It’s simple isn’t it? There’s 100 days left until the end of the year and I have a choice if I want to follow my dreams. I can get out there and do what I want to do, or I can sit back and let excuses and fear hold me back.
On December 31st, 2015 I plan to be looking back and celebrating this past year as the best year ever, what about you?
We have all played musical chairs at some point in our childhood. You remember, that game where there is a circle of chairs, one less than the number of people playing, and as everyone walks around the chairs, music is playing. When the music stops, everyone tries to sit down in one of the chairs and the person who doesn’t have a chair is eliminated from the game. Then one chair is taken out and you keep playing until there is only one person left and he or she is the winner.
Listen For The Music
Lately I have found myself in everyday situations in my business, with my friends and family, walking down the street, when I am travelling or scrolling through the newsfeed on Facebook and I watch the arguments, I see the fights, I see the criticism and the anger and the self-righteousness. I see it in others and I see it in myself. I can be quick to criticize and quick to make judgements until I learn the whole story, or should I say the other side of the story. Or I see people fighting different battles: health issues, day to day struggles in their life brought on by circumstances beyond their control, living situations that I have no experience with and I see them do it all with a smile on their face and the knowledge that all is well and as it should be.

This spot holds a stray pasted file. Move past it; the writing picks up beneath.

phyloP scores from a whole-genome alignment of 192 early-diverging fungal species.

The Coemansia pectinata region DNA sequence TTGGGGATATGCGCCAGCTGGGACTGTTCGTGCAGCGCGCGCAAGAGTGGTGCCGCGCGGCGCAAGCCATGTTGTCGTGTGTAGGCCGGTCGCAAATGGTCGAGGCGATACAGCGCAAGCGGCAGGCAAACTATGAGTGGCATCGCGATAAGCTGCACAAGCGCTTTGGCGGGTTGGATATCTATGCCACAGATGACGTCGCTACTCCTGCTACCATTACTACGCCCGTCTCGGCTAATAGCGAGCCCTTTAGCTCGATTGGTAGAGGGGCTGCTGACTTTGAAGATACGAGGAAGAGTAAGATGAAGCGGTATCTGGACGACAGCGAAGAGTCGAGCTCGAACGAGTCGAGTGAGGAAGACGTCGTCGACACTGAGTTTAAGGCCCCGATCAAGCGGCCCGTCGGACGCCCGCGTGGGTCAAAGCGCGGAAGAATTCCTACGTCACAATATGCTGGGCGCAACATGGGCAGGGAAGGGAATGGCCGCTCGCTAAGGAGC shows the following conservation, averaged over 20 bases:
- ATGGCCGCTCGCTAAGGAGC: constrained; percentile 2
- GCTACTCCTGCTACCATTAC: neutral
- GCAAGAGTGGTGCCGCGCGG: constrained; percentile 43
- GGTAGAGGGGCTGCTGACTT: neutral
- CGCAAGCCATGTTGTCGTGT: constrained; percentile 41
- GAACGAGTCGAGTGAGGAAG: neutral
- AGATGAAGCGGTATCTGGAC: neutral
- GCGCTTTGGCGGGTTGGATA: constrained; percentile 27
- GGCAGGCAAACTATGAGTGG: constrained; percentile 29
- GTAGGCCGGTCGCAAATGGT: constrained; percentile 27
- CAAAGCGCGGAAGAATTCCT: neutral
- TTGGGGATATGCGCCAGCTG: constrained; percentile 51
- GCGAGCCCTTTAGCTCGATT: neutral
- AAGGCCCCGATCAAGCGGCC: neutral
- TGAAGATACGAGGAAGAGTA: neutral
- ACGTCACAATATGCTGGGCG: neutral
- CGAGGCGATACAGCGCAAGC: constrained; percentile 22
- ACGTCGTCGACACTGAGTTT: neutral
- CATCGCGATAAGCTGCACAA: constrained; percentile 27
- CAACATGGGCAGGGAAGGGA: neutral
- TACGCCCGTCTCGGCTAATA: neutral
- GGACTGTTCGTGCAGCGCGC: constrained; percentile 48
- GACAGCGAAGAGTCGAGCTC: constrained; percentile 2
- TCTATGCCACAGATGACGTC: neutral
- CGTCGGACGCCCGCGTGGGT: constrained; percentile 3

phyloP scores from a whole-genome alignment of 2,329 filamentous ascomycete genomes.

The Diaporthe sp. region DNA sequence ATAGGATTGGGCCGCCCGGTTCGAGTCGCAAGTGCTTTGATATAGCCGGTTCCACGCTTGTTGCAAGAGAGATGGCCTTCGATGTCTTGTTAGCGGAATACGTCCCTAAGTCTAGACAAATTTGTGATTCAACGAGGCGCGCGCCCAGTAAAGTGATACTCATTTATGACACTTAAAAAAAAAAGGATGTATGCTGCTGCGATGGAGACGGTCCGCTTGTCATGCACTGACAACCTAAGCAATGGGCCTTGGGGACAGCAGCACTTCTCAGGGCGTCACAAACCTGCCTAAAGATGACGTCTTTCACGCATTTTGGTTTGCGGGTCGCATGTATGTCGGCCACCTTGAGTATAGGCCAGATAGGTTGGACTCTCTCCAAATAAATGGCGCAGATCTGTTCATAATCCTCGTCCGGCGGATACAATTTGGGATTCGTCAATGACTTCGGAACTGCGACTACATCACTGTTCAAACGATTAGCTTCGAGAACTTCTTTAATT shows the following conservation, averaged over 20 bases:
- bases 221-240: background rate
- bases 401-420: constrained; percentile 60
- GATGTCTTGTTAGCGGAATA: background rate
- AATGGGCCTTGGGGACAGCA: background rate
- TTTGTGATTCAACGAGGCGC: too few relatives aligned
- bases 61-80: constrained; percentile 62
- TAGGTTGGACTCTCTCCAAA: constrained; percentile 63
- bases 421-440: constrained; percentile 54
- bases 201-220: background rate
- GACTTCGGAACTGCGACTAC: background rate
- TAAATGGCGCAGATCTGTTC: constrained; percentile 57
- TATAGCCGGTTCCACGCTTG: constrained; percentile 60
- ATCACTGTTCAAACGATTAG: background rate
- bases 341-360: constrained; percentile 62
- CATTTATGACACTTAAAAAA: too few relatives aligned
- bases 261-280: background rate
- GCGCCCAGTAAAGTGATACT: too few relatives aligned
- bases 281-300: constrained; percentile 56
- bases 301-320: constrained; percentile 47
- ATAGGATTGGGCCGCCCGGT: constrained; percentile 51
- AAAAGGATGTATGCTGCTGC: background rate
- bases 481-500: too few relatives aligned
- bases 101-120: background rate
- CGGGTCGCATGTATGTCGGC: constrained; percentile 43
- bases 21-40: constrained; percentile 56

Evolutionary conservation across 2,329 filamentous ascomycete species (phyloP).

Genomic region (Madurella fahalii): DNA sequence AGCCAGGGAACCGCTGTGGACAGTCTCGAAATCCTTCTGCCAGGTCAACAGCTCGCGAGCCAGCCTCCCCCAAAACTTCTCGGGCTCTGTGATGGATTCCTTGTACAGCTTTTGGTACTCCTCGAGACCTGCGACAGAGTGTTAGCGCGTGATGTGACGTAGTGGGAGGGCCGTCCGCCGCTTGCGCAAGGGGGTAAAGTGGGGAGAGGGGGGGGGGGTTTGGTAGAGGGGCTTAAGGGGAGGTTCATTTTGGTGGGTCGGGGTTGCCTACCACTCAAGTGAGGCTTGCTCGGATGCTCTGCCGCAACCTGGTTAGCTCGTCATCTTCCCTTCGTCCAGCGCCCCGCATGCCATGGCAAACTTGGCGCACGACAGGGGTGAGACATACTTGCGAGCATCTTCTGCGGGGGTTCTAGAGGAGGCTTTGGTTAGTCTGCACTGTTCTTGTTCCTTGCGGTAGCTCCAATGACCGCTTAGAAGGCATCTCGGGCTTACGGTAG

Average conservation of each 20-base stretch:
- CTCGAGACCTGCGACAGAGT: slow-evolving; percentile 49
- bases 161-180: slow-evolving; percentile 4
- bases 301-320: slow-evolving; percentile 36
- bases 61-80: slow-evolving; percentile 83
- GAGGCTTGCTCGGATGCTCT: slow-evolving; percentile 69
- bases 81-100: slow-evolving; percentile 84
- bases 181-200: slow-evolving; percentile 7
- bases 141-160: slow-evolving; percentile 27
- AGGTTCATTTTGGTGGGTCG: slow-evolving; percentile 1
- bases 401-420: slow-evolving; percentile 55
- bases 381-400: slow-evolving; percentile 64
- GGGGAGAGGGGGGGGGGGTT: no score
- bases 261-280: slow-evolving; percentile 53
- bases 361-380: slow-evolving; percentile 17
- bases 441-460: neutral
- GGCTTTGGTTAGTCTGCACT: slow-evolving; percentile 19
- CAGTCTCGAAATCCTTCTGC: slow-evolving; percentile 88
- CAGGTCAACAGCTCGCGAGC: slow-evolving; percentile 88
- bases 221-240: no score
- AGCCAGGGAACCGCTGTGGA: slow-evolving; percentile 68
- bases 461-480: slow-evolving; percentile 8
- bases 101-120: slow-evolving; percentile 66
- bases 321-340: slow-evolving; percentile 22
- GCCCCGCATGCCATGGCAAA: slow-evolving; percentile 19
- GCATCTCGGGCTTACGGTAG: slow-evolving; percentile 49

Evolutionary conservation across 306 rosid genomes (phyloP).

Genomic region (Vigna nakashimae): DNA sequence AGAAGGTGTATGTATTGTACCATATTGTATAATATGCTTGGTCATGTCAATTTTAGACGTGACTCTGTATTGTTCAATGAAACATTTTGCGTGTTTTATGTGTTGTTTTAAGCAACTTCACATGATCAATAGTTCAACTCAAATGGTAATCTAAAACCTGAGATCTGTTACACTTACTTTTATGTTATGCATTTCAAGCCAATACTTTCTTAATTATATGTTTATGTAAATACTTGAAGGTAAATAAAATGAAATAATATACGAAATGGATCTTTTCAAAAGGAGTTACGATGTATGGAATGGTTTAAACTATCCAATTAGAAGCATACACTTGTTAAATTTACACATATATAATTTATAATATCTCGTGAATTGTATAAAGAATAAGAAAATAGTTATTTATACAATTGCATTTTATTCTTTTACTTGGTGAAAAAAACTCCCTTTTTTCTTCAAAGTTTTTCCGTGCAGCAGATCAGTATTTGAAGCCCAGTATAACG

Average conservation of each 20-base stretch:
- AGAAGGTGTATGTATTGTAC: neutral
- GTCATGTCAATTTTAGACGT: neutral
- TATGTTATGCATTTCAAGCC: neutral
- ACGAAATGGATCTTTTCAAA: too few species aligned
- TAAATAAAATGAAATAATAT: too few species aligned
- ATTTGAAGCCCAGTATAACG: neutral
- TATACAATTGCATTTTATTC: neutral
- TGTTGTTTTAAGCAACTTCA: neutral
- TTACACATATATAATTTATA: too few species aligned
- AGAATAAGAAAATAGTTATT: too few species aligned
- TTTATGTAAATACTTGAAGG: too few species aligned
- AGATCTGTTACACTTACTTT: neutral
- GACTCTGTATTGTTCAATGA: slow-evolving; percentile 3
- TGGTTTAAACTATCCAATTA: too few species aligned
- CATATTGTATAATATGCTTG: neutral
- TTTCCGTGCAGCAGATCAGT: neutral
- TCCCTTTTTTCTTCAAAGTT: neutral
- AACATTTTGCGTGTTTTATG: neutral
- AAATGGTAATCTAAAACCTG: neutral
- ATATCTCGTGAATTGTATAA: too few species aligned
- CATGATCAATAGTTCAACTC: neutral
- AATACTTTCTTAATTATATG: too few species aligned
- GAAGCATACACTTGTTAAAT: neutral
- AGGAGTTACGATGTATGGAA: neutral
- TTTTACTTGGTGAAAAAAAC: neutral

I don’t want to be the one always afraid that the music will stop and I won’t have a chair in the old game of musical chairs but perhaps there is a new game of musical chairs that we can play. A game that goes something like this…..
The New Musical Chairs
• You are in a meeting at work and you are not agreeing at all with the other person. All of a sudden you here music and when it stops, you have switched places and the two of you are sitting in each others chairs and seeing the other person’s point of view.